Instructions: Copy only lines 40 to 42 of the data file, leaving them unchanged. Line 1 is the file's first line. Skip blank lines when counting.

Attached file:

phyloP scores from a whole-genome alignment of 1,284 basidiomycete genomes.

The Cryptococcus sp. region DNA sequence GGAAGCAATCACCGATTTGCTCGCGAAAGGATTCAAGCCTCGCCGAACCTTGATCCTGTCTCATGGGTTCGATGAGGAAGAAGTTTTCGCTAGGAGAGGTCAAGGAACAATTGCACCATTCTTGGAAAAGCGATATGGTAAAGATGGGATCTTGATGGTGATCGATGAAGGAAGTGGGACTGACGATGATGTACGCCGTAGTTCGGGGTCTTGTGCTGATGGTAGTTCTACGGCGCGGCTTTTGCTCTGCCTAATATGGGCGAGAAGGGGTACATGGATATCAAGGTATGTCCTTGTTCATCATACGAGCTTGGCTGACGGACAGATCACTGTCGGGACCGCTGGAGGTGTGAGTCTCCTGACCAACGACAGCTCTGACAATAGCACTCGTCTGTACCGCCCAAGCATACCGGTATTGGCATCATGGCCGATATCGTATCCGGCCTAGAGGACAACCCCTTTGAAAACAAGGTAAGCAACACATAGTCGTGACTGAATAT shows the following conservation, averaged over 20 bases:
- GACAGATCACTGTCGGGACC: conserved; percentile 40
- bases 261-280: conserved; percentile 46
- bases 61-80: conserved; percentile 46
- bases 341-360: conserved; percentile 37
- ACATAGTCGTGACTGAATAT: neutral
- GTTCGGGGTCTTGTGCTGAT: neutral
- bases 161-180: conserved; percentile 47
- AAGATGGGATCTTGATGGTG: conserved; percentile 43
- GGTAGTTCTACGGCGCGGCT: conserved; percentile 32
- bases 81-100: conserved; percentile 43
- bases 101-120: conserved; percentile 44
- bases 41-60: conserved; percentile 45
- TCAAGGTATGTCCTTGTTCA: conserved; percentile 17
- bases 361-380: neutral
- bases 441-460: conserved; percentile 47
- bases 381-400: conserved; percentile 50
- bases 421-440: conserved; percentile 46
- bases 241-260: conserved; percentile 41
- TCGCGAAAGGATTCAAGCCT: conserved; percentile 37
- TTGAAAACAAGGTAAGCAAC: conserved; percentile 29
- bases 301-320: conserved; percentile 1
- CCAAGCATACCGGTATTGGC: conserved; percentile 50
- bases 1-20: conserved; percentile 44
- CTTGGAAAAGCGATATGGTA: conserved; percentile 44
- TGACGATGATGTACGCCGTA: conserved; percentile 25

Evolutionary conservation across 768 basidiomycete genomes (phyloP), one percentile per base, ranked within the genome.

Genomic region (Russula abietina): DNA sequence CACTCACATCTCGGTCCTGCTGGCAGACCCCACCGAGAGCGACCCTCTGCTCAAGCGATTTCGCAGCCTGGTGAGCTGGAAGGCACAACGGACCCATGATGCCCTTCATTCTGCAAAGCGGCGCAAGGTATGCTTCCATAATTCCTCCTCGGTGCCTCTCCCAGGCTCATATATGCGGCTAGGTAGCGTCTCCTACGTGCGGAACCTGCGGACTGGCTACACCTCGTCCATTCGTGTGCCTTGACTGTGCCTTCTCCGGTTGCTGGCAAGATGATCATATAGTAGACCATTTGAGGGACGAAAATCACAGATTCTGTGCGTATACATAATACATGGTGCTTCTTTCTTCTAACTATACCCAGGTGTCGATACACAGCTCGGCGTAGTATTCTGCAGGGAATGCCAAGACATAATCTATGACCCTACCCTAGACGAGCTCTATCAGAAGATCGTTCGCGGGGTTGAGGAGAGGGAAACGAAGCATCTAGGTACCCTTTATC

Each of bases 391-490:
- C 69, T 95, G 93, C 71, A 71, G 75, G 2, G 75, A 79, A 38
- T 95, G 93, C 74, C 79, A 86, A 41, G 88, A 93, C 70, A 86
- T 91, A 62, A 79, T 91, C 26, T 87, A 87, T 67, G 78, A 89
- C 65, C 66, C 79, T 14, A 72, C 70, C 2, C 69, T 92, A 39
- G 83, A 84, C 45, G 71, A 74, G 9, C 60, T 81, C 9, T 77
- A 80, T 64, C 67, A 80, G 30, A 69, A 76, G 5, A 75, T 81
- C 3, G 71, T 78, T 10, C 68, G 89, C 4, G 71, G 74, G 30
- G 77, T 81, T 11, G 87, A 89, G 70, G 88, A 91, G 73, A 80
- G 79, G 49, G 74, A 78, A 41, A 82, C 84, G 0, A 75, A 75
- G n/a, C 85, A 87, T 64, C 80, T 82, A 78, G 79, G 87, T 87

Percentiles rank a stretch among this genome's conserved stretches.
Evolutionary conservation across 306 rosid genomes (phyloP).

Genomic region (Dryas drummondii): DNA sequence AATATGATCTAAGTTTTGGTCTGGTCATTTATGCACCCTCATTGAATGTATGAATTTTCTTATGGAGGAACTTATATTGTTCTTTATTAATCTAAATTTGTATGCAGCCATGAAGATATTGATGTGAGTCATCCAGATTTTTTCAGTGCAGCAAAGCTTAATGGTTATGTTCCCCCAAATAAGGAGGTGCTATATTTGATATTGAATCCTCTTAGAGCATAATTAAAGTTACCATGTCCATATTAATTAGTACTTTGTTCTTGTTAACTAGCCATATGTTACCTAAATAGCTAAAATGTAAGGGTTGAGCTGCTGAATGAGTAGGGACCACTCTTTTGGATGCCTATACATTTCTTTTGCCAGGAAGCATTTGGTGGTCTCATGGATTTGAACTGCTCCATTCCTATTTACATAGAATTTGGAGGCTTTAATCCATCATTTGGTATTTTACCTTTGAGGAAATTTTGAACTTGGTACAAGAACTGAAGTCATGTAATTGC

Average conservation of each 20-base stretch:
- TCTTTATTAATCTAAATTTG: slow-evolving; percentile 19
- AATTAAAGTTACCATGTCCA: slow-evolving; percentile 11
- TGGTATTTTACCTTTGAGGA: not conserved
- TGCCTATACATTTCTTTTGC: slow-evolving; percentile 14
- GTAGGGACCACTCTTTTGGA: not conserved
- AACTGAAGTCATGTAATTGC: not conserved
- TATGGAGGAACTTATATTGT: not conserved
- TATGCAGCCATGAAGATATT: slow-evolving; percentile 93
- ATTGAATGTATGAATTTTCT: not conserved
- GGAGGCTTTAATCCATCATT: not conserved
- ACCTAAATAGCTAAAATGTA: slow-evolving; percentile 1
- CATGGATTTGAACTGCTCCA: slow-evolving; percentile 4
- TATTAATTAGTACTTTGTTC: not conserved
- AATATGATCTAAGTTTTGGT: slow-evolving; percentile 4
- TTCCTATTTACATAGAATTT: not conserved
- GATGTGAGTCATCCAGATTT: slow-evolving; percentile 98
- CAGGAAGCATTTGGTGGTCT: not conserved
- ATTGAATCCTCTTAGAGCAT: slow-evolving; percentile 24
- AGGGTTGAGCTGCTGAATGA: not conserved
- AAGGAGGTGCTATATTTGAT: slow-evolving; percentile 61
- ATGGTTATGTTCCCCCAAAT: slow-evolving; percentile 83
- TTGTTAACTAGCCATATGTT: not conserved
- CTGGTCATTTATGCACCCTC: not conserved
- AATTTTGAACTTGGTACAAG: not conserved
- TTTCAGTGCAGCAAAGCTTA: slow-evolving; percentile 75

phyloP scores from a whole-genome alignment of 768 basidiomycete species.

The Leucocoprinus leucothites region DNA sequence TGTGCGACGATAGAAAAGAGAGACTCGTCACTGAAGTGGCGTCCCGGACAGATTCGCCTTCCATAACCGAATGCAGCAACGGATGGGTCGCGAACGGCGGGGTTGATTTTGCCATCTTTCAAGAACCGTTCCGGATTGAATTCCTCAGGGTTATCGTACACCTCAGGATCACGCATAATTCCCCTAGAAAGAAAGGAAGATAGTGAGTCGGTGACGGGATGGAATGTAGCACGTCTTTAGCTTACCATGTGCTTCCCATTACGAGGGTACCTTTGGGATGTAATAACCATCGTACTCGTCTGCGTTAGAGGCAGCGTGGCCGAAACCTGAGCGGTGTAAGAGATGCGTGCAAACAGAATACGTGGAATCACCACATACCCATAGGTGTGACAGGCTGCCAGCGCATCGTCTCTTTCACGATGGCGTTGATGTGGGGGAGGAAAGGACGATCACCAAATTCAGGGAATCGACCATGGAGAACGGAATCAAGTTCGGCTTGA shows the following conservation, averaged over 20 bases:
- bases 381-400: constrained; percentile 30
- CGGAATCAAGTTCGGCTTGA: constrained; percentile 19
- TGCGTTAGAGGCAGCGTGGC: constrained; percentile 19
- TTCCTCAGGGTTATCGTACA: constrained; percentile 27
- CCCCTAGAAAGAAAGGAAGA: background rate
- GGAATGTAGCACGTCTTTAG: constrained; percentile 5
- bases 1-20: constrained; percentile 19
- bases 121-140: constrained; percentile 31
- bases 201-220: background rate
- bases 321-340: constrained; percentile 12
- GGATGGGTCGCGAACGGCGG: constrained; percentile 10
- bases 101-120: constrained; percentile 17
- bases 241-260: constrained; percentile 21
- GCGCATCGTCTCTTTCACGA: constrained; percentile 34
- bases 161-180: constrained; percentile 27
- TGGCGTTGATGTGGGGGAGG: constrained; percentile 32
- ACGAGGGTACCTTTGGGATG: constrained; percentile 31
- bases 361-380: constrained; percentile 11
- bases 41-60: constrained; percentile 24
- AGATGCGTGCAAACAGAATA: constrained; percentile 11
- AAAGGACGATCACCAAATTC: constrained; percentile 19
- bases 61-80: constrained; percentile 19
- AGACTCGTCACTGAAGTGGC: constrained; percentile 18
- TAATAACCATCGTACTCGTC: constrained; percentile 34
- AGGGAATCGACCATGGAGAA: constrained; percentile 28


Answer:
- G n/a, C 85, A 87, T 64, C 80, T 82, A 78, G 79, G 87, T 87

Percentiles rank a stretch among this genome's conserved stretches.
Evolutionary conservation across 306 rosid genomes (phyloP).